The evoked inward currents increased as the ATP concentration was increased (Fig. 4). We have reported that cochlear gap junctional hemichannels can release ATP and inositol 1,4,5-trisphosphate (IP3) [24, 35]. Such release increased under mechanical stimulation. Moreover, we have recently reported that a new gap junction gene family Pannexin is extensively expressed in the inner ear [36]. Pannexins mainly assemble functional hemichannels, which can also release ATP [37]. It has also been reported that noise can increase the ATP level in the cochlea [38]. Load sound stimulation increases the potassium level around the hair cells [39]. Such increase in ATP release can in turn enhance K+ sinking in the cochlear supporting cells (Figs. 1, ,2,2, ,3,3, and and4),4), conferring protection from K+ toxicity. Recently, we have found that current or voltage changes in Deiters’ cells can modify outer hair cell electromotility [40], which is an active cochlear amplifier and can increase auditory sensitivity and frequency selectivity in mammals. Thus, this ATP-mediated K+ sinking mechanism may play an important role in protecting the cochlea from noise damage and also have an implication in hearing regulation.

Cochlear supporting cells are well coupled by gap junctions [5, 4143]. Dysfunction of gap junctions can induce a high incidence of hearing loss [1]. For a long time, researchers have hypothesized that the inner ear gap junctions mediate K+ transport back to the endolymph [25, 79]. In this study, we found that ATP can induce K+ sinking in the cochlear supporting cells. This is the first step for K+ transport and provides direct evidence for K+ recycling in the cochlea through supporting cells.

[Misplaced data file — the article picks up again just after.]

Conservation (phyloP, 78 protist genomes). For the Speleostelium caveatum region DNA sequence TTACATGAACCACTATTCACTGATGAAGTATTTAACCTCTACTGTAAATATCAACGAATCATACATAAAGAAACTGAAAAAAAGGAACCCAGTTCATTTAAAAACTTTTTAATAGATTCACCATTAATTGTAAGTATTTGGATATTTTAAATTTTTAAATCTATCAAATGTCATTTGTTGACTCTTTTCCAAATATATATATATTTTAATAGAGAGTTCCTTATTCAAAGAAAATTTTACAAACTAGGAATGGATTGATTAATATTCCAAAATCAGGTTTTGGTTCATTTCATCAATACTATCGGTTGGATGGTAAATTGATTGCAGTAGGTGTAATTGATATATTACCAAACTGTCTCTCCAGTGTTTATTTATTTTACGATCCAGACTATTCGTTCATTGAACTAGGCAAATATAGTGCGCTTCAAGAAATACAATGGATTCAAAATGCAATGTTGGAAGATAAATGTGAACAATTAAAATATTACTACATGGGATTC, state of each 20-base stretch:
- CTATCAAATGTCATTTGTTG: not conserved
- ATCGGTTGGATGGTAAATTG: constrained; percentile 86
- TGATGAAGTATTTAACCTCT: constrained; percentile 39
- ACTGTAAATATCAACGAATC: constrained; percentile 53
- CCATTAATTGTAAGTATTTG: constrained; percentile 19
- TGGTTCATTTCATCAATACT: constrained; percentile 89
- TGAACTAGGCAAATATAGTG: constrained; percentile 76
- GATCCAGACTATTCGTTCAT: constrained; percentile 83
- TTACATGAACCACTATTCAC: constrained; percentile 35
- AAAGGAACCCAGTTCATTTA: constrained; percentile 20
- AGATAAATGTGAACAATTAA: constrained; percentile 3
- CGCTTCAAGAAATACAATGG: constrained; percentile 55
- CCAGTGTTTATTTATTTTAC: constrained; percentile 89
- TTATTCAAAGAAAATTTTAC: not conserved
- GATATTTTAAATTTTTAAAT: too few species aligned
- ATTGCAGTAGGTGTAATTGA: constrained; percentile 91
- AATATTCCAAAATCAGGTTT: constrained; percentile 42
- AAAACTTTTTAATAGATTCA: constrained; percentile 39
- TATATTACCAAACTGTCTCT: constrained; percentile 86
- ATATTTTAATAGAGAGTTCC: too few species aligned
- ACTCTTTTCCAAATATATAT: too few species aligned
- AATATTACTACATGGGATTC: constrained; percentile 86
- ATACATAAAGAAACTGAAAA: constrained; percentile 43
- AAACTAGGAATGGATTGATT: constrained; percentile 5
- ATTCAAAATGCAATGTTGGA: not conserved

ATP can also activate P2X receptors to mediate cation absorption in the hair cells and outer sulcus cells in the cochlear lateral wall [44, 45] and other signaling events in the cochlea [46]. In previous studies, we have reported that gap junctions and hemichannels in the cochlea can release ATP and IP3 to mediate or control nutrient and energy supplies in the cochlea [24, 26, 35, 47, 48]. In this study, we found that ATP can activate P2X receptors to mediate K+ sinking and recycling in the cochlear supporting cells. Therefore, ATP not only mediates the cochlear nutrition supplies but also plays an important role in the maintenance of the cochlear ionic homeostasis.

Electronic supplementary material

Below is the link to the electronic supplementary material.

Supplemental Fig. S1(83K, doc)

(DOC 190 kb)

Supplemental Fig. S2(88K, doc)

(DOC 87 kb)

Supplemental Fig. S3(69K, doc)

(DOC 68 kb)

Acknowledgments

This work was supported by NIDCD DC 05989.